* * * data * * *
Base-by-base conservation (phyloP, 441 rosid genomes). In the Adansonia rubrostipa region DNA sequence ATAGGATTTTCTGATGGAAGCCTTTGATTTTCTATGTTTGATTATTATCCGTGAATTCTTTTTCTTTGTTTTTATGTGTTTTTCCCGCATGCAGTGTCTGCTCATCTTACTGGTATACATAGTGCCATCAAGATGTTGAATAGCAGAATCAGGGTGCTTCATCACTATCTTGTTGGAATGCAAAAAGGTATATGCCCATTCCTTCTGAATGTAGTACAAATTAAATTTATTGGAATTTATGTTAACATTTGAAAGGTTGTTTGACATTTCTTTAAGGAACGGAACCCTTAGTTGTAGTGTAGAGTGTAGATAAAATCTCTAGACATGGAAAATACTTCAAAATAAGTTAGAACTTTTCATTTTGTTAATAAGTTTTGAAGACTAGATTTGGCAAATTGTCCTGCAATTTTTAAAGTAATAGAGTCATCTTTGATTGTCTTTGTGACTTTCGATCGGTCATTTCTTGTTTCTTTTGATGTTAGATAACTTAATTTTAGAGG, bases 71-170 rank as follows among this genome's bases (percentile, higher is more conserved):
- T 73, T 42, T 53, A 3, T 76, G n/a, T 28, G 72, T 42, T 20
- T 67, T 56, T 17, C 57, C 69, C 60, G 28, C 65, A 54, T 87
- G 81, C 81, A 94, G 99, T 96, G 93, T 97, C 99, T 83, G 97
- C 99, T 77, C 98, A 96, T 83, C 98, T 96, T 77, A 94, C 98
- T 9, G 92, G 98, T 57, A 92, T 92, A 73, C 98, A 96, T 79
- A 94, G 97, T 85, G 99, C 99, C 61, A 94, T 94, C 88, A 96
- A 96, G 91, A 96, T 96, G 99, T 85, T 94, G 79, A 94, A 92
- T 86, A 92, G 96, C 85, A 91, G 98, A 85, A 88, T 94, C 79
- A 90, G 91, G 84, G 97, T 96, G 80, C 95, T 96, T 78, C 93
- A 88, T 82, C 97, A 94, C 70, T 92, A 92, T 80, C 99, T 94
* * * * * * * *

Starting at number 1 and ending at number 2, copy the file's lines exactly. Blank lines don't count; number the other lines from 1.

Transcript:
Base-by-base conservation (phyloP, 441 rosid genomes). In the Adansonia rubrostipa region DNA sequence ATAGGATTTTCTGATGGAAGCCTTTGATTTTCTATGTTTGATTATTATCCGTGAATTCTTTTTCTTTGTTTTTATGTGTTTTTCCCGCATGCAGTGTCTGCTCATCTTACTGGTATACATAGTGCCATCAAGATGTTGAATAGCAGAATCAGGGTGCTTCATCACTATCTTGTTGGAATGCAAAAAGGTATATGCCCATTCCTTCTGAATGTAGTACAAATTAAATTTATTGGAATTTATGTTAACATTTGAAAGGTTGTTTGACATTTCTTTAAGGAACGGAACCCTTAGTTGTAGTGTAGAGTGTAGATAAAATCTCTAGACATGGAAAATACTTCAAAATAAGTTAGAACTTTTCATTTTGTTAATAAGTTTTGAAGACTAGATTTGGCAAATTGTCCTGCAATTTTTAAAGTAATAGAGTCATCTTTGATTGTCTTTGTGACTTTCGATCGGTCATTTCTTGTTTCTTTTGATGTTAGATAACTTAATTTTAGAGG, bases 71-170 rank as follows among this genome's bases (percentile, higher is more conserved):
- T 73, T 42, T 53, A 3, T 76, G n/a, T 28, G 72, T 42, T 20